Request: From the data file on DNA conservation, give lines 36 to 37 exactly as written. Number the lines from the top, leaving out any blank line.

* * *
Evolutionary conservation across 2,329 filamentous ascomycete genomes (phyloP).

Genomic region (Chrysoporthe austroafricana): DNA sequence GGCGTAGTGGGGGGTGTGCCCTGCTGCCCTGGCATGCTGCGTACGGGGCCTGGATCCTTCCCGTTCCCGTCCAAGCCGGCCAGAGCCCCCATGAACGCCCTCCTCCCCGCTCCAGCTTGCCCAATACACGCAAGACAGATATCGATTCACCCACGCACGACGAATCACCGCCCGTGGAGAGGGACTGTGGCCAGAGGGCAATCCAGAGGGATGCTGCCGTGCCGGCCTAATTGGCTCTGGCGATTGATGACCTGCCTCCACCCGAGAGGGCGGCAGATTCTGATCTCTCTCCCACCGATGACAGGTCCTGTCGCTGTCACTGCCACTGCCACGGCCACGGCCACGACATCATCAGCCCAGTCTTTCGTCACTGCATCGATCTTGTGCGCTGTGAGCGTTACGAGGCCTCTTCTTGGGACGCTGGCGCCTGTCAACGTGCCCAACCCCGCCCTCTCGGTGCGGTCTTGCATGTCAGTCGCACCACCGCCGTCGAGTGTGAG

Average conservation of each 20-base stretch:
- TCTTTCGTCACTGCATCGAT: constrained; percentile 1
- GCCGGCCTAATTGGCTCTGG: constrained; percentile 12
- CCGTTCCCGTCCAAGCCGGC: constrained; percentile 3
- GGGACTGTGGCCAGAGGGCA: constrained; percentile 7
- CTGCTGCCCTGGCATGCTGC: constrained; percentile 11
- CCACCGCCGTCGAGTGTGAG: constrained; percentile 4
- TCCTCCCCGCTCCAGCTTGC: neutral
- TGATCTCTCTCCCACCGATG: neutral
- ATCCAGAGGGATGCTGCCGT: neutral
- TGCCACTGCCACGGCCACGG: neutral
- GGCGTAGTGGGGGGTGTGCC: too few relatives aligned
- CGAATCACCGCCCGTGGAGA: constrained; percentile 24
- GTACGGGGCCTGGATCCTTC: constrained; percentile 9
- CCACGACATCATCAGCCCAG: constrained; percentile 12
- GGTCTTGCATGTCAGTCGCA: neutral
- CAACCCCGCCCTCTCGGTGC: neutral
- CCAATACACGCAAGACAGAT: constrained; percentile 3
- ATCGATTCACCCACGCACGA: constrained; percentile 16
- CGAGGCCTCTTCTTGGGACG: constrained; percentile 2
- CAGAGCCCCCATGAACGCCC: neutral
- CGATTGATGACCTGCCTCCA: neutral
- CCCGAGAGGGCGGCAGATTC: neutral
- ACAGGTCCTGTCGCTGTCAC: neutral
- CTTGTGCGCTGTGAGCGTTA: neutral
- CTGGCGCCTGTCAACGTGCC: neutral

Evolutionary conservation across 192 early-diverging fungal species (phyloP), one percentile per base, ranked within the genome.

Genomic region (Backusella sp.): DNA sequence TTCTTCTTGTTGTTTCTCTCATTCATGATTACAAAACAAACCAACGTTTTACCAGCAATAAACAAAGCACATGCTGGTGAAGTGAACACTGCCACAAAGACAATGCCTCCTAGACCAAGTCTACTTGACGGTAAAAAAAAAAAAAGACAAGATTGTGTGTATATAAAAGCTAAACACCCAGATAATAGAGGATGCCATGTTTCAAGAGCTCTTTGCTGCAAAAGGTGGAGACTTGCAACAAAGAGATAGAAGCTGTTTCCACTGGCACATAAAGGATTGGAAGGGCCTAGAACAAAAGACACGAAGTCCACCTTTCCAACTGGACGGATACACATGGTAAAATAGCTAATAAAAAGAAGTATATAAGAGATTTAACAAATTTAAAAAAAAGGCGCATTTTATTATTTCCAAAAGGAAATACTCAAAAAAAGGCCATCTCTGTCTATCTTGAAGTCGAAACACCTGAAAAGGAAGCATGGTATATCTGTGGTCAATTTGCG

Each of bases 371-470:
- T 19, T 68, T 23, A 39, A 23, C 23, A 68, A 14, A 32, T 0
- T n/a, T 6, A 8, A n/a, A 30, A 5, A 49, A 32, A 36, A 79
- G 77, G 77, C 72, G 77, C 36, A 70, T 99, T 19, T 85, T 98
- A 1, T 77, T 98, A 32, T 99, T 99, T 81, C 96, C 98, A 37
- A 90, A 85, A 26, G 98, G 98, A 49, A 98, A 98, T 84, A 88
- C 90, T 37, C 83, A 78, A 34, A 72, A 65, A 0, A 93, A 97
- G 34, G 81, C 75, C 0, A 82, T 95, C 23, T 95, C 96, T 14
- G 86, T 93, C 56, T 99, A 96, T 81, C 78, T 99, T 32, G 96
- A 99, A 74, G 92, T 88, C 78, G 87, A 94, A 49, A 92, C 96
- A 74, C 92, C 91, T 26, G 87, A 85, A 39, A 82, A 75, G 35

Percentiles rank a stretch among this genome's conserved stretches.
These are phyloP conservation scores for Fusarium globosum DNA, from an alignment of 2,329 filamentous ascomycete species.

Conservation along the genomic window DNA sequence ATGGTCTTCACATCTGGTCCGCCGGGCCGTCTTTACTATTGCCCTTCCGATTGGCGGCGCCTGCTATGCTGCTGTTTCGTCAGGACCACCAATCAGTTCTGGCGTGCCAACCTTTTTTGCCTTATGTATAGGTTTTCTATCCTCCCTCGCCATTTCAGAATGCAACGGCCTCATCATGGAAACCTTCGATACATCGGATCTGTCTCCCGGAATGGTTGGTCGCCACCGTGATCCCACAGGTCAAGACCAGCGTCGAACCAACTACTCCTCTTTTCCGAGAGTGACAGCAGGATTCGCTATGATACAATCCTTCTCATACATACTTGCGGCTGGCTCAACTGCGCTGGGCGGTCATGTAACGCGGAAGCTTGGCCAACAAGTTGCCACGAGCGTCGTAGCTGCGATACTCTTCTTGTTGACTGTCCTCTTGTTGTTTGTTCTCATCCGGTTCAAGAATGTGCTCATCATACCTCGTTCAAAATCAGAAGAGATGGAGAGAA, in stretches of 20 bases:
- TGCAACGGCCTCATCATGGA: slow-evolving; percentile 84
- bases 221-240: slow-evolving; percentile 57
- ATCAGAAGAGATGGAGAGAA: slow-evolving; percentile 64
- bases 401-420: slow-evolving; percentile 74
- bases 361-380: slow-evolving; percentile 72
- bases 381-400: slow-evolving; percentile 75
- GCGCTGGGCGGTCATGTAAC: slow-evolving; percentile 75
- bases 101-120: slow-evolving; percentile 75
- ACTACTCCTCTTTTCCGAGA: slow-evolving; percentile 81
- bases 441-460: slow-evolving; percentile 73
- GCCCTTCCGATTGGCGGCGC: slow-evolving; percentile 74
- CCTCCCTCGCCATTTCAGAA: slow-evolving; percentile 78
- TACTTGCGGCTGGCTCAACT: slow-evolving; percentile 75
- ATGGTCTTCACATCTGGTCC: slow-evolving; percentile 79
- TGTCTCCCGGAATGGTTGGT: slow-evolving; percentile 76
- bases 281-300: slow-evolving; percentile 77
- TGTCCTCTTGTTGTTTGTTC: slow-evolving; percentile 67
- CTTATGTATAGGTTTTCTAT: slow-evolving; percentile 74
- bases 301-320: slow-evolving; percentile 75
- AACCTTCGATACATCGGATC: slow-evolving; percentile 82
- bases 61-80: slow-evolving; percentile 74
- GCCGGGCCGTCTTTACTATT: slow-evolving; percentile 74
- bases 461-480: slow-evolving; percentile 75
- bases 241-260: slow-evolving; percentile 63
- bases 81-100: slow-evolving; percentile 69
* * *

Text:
- A 90, A 85, A 26, G 98, G 98, A 49, A 98, A 98, T 84, A 88
- C 90, T 37, C 83, A 78, A 34, A 72, A 65, A 0, A 93, A 97